Metropolitan News-Enterprise


Friday, October 29, 2010


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C.A. Tosses Worker Class Action Against Chipotle Mexican Grill


By STEVEN M. ELLIS, Staff Writer


This district’s Court of Appeal has thrown out a class action suit alleging that food restaurant chain Chipotle Mexican Grill violated labor laws by denying employees meal and rest breaks.

Div. Eight, in an opinion published yesterday, ruled that employers must provide employees with breaks, but need not ensure that employees take them.

Former Chipotle employee Rogelio Hernandez sued the company after he was terminated in 2006. He sought to certify a class of thousands of current and former non-managerial employees who worked millions of shifts for Chipotle beginning in July 2003.

Restaurant Closed

Hernandez started working for the company as an hourly employee the preceding year in its Manhattan Beach restaurant, but moved to the company’s Hawthorne location in May 2003 after the Manhattan Beach restaurant closed.

The company employs about 3,000 hourly employees in approximately 130 restaurants across California, and non-managerial employees are paid an average of $8.37 per hour, which includes break time.

Chipotle moved to deny class certification and to strike the class allegations, contending that it met its responsibility under state law to provide employees with meal and rest breaks, even though some employees occasionally failed to record breaks accurately. The company attributed that failure to its policy of paying employees on break, which it said left employees without an incentive to keep accurate records.

Hernandez moved for class certification, admitting that he received all his breaks while working in Manhattan Beach, but claiming that managers in Hawthorne denied or interrupted his breaks. He Hernandez submitted similar declarations by other employees and filed an expert declaration by a statistics professor who concluded—based on Chipotle’s records—that a large majority of employees missed some meal and rest breaks.

Findings Debunked

The company countered that the professor’s findings had no value because he counted employees who might have refused a break or returned early, and employees who sometimes worked as managers; failed to establish a universal policy or practice; and failed to establish why breaks were not taken or were too short.

Los Angeles Superior Court Terry A. Green found that Hernandez established the factors of numerosity, ascertainability of the class, typicality of his claims and adequacy as a class representative. But he denied certification on the grounds that individual issues predominated over common issues.

Green concluded that the California Supreme Court would likely hold that employers were required only to provide employees with the ability to take breaks, not to ensure that employees took them, and he said that individual inquiry was “required to determine if [Chipotle] is liable for denying proper meal and rest breaks to each of its thousands of employees.”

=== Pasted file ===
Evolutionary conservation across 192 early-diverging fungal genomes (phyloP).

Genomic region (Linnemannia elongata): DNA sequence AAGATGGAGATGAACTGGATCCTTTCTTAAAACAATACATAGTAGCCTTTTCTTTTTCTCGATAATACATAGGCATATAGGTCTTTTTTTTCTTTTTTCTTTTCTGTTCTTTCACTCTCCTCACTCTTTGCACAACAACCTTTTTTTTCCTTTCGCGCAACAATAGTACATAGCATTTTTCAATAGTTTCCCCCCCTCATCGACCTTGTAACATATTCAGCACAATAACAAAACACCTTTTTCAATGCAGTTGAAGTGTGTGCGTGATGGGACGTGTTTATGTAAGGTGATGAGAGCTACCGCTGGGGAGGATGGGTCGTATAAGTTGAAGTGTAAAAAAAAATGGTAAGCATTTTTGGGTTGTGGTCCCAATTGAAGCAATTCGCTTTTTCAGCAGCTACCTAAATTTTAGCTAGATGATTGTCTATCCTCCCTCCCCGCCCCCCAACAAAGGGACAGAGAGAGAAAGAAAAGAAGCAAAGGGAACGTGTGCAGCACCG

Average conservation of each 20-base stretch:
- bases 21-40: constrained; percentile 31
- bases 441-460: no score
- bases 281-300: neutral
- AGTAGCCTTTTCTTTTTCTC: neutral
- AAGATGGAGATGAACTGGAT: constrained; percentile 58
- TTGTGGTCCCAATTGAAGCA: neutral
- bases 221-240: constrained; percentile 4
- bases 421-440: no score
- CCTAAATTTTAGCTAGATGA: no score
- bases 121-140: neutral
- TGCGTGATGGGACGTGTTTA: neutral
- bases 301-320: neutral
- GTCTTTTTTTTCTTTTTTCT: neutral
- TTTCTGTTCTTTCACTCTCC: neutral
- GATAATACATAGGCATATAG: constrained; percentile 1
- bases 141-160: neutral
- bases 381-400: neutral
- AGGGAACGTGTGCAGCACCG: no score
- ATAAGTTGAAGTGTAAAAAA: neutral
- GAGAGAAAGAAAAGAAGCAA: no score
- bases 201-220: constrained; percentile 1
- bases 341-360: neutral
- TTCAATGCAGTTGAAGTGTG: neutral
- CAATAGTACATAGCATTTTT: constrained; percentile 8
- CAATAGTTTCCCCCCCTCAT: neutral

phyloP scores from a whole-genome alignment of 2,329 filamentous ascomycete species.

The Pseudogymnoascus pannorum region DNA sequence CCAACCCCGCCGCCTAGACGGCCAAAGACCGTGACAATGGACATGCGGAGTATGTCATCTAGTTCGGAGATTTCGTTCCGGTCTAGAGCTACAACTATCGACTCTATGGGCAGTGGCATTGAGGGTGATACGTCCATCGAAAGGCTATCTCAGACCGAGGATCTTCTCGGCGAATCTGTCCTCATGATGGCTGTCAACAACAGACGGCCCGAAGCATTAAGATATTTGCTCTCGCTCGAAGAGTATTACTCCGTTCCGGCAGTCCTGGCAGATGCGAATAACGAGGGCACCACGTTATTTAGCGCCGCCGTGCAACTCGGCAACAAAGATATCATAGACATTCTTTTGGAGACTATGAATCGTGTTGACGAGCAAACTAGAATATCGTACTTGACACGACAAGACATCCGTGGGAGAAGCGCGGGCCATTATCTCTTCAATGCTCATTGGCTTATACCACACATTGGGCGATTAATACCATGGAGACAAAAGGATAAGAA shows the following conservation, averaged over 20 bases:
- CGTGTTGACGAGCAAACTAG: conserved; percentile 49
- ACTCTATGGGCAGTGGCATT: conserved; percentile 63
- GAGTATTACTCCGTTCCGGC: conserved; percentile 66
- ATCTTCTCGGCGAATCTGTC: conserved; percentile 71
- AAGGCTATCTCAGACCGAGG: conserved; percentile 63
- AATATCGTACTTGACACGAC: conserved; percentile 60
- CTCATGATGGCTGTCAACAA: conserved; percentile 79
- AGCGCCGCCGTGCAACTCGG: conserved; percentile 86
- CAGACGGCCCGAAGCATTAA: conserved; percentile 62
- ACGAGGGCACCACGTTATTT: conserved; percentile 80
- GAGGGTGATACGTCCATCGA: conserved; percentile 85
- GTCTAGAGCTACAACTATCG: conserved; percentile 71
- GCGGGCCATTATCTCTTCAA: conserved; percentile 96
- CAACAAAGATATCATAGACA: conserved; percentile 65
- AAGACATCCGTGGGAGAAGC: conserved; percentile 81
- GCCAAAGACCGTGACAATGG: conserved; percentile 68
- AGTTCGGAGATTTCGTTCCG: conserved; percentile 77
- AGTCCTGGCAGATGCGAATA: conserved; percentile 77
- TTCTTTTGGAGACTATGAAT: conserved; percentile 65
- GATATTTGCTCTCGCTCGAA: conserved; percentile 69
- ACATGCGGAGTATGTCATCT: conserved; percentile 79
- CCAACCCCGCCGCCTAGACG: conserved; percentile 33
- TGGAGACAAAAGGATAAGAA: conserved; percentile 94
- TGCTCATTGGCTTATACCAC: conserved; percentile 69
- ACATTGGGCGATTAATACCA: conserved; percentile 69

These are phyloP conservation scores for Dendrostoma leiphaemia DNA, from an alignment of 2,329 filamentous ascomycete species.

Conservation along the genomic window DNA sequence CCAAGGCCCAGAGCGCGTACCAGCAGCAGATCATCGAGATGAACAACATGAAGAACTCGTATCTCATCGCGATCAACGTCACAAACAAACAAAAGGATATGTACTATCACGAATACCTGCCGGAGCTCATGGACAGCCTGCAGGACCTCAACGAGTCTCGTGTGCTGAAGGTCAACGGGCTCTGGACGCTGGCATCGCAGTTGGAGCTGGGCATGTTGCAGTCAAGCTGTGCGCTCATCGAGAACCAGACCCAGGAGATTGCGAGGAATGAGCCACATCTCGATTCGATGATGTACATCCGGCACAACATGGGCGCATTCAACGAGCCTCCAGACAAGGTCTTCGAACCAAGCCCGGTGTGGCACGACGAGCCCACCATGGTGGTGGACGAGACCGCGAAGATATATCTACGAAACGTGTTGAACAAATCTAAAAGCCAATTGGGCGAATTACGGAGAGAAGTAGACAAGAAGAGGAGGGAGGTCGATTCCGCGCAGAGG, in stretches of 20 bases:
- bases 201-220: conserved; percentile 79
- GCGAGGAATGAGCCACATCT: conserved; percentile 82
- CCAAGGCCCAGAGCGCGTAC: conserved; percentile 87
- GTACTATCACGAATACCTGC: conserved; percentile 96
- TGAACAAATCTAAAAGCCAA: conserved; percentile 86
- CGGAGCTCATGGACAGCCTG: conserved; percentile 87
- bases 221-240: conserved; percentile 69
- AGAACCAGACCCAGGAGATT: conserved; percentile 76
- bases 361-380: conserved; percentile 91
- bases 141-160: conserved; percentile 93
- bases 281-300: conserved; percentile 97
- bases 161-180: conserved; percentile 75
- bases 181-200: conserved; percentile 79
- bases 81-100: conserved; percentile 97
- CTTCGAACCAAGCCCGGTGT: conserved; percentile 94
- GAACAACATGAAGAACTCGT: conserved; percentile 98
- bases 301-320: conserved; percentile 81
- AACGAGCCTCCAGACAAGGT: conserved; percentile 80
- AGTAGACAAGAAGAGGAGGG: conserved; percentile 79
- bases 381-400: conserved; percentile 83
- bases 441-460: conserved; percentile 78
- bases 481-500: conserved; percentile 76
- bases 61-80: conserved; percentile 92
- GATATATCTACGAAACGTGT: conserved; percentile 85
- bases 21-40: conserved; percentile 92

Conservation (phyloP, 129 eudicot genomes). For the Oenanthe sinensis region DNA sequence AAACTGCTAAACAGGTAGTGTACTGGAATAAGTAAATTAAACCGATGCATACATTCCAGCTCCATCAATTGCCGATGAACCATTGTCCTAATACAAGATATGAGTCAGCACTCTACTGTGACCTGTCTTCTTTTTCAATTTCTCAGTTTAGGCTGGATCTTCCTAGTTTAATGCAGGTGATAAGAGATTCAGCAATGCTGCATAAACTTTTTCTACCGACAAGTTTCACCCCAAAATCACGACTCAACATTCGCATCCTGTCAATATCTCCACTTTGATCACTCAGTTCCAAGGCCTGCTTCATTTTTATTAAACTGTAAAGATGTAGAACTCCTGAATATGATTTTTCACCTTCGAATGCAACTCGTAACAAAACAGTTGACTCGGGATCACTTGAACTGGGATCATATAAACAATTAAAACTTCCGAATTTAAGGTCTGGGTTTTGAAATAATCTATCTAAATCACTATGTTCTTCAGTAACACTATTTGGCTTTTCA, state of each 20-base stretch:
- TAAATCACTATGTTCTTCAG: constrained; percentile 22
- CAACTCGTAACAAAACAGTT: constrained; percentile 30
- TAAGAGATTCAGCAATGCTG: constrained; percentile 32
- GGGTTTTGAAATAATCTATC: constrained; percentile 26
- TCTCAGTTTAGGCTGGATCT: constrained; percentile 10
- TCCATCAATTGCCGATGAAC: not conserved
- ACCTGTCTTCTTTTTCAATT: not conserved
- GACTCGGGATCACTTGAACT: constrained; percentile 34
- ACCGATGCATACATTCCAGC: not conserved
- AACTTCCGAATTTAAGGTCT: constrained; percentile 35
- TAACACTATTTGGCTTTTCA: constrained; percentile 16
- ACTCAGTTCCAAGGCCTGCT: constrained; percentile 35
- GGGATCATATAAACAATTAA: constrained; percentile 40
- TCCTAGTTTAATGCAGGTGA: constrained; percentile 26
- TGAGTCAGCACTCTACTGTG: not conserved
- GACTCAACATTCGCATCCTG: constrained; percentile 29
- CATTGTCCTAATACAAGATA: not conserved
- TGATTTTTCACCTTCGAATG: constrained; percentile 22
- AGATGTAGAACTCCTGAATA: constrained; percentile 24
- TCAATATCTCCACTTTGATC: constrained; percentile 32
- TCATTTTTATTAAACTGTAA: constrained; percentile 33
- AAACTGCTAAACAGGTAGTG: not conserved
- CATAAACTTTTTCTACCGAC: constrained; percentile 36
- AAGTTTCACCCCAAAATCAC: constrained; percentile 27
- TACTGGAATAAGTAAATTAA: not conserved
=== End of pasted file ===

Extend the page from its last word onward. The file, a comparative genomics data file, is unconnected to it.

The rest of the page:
Hernandez appealed, but Justice Elizabeth A. Grimes agreed with Green’s analysis, observing:

“It is an employer’s obligation to ensure that its employees are free from its control for thirty minutes, not to ensure that the employees do any particular thing during that time.”

Trial Judge Upheld

Grimes rejected Hernandez’s argument that Green went too far in addressing the merits of the legal issue while considering class certification, pointing out that the trial court could not otherwise assess whether class treatment was warranted. She also wrote that Green did not abuse his discretion in denying class certification where the evidence suggested that Hernandez would have to present an analysis restaurant-by-restaurant, and possibly supervisor-by-supervisor, in order to prove that Chipotle violated break laws.

The justice noted that time records did not demonstrate on a class-wide basis that the company failed to provide employees with breaks, that Hernandez failed to show that use of a sampling of employee testimony would simplify trial, and that there was substantial evidence of conflicts of interest among the putative class members from employees moving in and out of supervisory roles.

Justice Madeleine Flier and Los Angeles Superior Court Judge Beverly O’Connell, sitting by assignment, joined Grimes in her opinion.

Hernandez was represented on appeal by Michael Rubin, James M. Finberg, Eve Cervantez and Danielle E. Leonard of Altshuler Berzon, and by Matthew J. Matern and Douglas W. Perlman of Rastegar & Matern. Richard J. Simmons and Geoffrey D. DeBoskey of Sheppard, Mullin, Richter & Hampton represented Chipotle.

The case is Hernandez v. Chipotle Mexican Grill, Inc., 10 S.O.S. 6126.


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